In order to have a recruiting process that’s truly skills-based, you need access to a data-driven job marketplace. In this marketplace, the right talent can be matched with the right opportunity, at the right company. Candidate skill needs to be measured and quantified, of course. But the same methodology needs to be used on the company side to analyze open roles. In moneyball technical recruiting, companies and candidates can only be matched meaningfully if there’s enough data about both sides – and a way of using these data sets to put them together.

Putting it all together

CodeSignal Recruiter has created this marketplace already with Source. Source is a tech recruiting application that matches companies with qualified candidates from the active CodeSignal community of developers. As programmers use CodeSignal to practice their programming skills and prepare for technical interviews, their skills are measured and quantified.

So when they sign up for the CodeSignal Jobs program, there’s already an objective record of their technical skills. By applying machine learning matchmaking to a company’s open jobs and hiring history, the tech recruiting platform is able to recommend the perfect candidates for each role. This turns every technical recruiter into a moneyball technical recruiter!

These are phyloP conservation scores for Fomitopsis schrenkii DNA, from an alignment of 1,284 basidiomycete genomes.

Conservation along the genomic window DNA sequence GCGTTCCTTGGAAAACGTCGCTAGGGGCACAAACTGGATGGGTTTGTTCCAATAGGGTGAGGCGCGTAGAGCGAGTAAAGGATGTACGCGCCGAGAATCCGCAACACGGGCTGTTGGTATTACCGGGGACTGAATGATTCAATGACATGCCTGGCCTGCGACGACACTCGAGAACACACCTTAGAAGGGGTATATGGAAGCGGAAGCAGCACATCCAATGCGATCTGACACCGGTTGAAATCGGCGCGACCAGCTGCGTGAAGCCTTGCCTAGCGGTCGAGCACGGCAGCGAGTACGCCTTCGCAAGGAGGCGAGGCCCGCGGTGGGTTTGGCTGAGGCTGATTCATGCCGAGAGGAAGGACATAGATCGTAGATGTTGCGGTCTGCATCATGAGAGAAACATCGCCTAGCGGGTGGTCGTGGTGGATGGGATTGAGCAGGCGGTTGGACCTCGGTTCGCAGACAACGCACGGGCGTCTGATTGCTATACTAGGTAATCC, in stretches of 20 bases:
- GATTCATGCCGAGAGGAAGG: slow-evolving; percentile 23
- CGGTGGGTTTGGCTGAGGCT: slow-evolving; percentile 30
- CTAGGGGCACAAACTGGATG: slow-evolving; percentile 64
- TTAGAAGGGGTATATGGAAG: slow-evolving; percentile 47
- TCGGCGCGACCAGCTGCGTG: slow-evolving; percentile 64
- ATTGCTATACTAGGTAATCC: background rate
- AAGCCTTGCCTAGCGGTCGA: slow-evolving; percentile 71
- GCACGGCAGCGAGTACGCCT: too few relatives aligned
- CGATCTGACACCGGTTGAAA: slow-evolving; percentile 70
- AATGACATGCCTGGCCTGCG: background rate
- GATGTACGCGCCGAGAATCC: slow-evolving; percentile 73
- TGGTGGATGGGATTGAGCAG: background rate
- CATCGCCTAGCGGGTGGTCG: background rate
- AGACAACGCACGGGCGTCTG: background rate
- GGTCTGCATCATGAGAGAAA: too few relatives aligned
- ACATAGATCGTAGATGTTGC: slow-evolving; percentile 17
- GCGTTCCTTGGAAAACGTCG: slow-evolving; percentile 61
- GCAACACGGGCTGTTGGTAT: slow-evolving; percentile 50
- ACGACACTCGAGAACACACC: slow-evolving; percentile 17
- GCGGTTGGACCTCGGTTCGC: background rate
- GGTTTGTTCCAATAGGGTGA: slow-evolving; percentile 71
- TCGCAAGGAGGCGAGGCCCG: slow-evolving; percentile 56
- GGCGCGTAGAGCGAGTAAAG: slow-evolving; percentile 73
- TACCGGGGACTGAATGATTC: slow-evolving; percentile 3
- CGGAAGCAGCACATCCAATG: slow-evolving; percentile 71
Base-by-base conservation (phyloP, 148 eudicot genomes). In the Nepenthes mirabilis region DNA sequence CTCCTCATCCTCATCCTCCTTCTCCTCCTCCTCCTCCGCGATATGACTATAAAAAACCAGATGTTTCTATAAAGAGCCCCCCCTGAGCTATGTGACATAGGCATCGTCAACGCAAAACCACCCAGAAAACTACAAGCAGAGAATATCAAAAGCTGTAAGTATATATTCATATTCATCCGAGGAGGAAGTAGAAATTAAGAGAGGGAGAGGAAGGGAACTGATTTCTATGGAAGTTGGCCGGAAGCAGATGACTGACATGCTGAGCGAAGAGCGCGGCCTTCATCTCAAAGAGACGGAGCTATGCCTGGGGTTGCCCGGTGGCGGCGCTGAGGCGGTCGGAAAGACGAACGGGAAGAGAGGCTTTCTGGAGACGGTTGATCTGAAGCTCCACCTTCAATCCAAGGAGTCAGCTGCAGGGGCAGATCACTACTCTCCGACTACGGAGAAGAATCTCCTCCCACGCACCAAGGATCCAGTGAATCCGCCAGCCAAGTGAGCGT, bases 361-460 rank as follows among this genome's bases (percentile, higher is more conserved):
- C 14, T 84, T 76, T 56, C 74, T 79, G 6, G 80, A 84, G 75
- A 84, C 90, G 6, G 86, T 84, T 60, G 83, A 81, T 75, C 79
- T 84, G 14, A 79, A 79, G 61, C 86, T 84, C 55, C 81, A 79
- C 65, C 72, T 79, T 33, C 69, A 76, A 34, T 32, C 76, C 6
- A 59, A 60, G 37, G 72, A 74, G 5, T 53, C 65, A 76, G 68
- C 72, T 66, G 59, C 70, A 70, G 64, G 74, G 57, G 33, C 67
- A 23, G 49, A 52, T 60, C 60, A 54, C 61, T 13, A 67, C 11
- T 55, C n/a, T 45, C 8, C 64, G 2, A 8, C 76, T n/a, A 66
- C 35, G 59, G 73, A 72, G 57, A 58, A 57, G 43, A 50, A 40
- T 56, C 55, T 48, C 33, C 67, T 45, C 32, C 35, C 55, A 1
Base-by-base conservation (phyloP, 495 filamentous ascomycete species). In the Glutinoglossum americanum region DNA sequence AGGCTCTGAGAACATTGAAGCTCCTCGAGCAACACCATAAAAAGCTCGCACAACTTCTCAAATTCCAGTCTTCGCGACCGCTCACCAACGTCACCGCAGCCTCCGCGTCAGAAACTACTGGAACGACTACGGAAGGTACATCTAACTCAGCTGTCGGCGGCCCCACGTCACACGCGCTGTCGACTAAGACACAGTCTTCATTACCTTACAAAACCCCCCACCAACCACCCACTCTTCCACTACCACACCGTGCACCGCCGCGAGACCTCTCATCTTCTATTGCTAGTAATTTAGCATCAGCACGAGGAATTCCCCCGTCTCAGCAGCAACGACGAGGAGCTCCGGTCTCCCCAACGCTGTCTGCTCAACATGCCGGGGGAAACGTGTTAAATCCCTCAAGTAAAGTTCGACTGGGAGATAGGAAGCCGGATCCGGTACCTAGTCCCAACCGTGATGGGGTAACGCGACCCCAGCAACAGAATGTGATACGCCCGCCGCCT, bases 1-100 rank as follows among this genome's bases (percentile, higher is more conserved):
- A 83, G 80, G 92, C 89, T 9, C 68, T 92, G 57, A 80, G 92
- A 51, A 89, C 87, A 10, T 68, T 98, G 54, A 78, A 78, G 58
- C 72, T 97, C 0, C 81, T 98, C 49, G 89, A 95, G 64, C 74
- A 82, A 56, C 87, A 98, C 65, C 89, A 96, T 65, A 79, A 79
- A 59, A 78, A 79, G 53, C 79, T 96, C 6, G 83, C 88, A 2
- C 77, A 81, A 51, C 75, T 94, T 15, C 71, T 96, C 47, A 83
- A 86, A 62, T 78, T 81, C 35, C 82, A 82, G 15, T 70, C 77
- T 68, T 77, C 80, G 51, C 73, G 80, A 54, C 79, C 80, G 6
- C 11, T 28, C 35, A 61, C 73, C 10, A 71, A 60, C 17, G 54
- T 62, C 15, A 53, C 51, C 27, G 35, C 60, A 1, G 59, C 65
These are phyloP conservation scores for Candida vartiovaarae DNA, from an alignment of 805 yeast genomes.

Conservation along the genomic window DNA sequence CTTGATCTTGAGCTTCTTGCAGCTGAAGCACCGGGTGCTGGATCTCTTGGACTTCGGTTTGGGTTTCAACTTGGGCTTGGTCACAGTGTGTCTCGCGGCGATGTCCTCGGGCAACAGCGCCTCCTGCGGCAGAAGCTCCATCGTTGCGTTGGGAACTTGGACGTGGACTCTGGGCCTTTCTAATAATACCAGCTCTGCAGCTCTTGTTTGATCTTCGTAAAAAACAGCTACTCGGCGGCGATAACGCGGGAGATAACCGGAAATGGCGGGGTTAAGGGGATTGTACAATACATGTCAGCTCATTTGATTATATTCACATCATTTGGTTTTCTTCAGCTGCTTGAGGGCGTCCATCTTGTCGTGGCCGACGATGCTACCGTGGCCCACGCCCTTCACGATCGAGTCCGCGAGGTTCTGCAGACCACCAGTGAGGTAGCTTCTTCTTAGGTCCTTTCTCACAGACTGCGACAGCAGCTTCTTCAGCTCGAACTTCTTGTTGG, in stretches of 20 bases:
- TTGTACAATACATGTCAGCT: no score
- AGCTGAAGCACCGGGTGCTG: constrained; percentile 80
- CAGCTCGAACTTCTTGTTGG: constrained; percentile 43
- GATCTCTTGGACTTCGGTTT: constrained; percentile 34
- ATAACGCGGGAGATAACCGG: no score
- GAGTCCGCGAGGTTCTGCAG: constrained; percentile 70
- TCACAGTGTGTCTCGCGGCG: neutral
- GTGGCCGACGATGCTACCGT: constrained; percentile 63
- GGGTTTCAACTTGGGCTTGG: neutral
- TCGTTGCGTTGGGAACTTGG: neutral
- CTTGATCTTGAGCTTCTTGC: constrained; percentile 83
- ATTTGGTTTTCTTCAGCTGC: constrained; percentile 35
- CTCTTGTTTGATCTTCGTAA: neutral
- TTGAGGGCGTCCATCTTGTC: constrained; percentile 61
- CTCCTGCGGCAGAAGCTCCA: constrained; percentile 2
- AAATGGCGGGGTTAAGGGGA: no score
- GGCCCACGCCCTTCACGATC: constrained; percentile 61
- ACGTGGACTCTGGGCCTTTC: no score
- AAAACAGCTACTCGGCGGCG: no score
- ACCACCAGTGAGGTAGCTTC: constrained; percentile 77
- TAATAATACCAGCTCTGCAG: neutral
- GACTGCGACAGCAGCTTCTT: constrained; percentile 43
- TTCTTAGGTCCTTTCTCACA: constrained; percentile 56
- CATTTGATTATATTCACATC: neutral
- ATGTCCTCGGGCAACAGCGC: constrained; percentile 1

CodeSignal Recruiter is a skills-based recruiting tool for modern hiring teams. Founded in 2014 and based in San Francisco, CodeSignal is on a mission to make sure that you’re only talking to the best candidates at every part of the recruiting funnel. By supporting skills-based recruiting best practices, CodeSignal Recruiter will give your hiring team the tools you need to find the right developers for all your company’s open roles.

Ready to become a moneyball technical recruiter and streamline your company’s recruiting process? Sign up for a free demo of CodeSignal Recruiter today!

Skills-Based Recruiting: An Introduction

introduction to skills based recruiting

Every day, in companies of every size, technical recruiters are swamped with trying to find enough talented people to fill their open engineering roles. Simply in the interest of saving time, they tend to focus on sourcing people who have certain credentials – perhaps they graduated from a top-tier engineering program, or worked at a big Silicon Valley company. And who can blame them? This has been a go-to method for recruiters for the last 25 years as they navigate the huge task of quickly finding – and hopefully hiring – developers.